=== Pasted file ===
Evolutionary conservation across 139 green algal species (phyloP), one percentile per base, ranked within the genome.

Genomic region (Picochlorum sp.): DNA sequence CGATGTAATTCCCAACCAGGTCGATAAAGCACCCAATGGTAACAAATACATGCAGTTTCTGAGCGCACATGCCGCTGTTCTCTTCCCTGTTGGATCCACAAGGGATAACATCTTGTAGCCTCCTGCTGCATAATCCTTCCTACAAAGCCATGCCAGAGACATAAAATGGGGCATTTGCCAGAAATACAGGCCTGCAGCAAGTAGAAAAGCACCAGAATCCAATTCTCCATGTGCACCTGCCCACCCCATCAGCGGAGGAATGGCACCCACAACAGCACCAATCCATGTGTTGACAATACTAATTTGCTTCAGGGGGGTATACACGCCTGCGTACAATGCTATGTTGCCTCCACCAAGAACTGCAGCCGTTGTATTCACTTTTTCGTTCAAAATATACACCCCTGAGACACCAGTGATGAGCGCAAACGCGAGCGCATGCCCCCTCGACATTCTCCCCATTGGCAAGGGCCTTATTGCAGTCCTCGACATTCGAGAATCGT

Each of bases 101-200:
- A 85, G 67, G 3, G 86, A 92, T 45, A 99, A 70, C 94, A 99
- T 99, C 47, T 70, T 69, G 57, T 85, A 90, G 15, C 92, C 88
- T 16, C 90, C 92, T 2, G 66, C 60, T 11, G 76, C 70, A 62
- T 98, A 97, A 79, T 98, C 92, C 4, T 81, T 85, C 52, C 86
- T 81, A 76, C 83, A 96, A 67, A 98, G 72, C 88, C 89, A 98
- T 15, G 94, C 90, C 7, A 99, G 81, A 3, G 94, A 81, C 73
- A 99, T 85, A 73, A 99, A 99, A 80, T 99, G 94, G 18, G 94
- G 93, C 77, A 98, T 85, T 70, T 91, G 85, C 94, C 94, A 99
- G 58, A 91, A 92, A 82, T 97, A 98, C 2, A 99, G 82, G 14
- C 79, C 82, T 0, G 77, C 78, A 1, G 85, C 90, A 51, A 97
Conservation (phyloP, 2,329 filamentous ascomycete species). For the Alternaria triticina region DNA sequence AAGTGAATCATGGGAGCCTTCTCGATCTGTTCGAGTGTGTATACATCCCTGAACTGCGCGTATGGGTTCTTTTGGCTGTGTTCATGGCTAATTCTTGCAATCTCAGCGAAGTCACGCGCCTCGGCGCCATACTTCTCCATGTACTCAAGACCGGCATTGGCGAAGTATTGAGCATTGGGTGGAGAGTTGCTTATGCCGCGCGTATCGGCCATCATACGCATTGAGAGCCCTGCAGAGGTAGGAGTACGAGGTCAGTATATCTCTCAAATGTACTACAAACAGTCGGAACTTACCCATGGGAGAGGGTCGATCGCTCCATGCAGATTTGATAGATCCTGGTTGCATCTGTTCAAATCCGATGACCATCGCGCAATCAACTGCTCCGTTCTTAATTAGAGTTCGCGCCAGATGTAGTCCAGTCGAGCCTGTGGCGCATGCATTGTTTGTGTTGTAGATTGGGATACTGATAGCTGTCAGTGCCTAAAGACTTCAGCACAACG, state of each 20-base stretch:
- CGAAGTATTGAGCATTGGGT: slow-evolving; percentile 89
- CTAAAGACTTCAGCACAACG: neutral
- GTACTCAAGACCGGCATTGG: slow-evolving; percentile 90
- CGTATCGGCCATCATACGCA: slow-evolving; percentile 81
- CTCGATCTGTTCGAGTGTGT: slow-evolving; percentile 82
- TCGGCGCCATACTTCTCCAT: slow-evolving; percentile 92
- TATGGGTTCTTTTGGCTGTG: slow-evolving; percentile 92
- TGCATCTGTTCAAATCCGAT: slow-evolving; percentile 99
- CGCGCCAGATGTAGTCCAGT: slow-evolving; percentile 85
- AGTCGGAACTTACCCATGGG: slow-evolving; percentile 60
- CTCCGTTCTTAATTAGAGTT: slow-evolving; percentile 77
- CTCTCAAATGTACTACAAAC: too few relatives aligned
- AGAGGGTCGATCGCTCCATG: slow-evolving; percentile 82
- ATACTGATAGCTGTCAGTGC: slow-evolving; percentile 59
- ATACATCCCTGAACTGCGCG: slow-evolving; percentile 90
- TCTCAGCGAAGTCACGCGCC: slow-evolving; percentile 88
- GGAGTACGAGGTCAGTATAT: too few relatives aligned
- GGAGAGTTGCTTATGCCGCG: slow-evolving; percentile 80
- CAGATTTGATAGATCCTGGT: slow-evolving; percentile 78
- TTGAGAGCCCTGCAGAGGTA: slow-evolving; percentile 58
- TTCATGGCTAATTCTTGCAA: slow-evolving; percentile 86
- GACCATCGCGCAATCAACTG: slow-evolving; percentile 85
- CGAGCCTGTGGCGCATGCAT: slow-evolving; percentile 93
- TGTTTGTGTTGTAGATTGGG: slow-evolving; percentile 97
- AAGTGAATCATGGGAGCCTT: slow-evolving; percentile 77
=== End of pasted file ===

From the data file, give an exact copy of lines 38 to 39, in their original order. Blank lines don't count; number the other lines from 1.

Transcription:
- TGTTTGTGTTGTAGATTGGG: slow-evolving; percentile 97
- AAGTGAATCATGGGAGCCTT: slow-evolving; percentile 77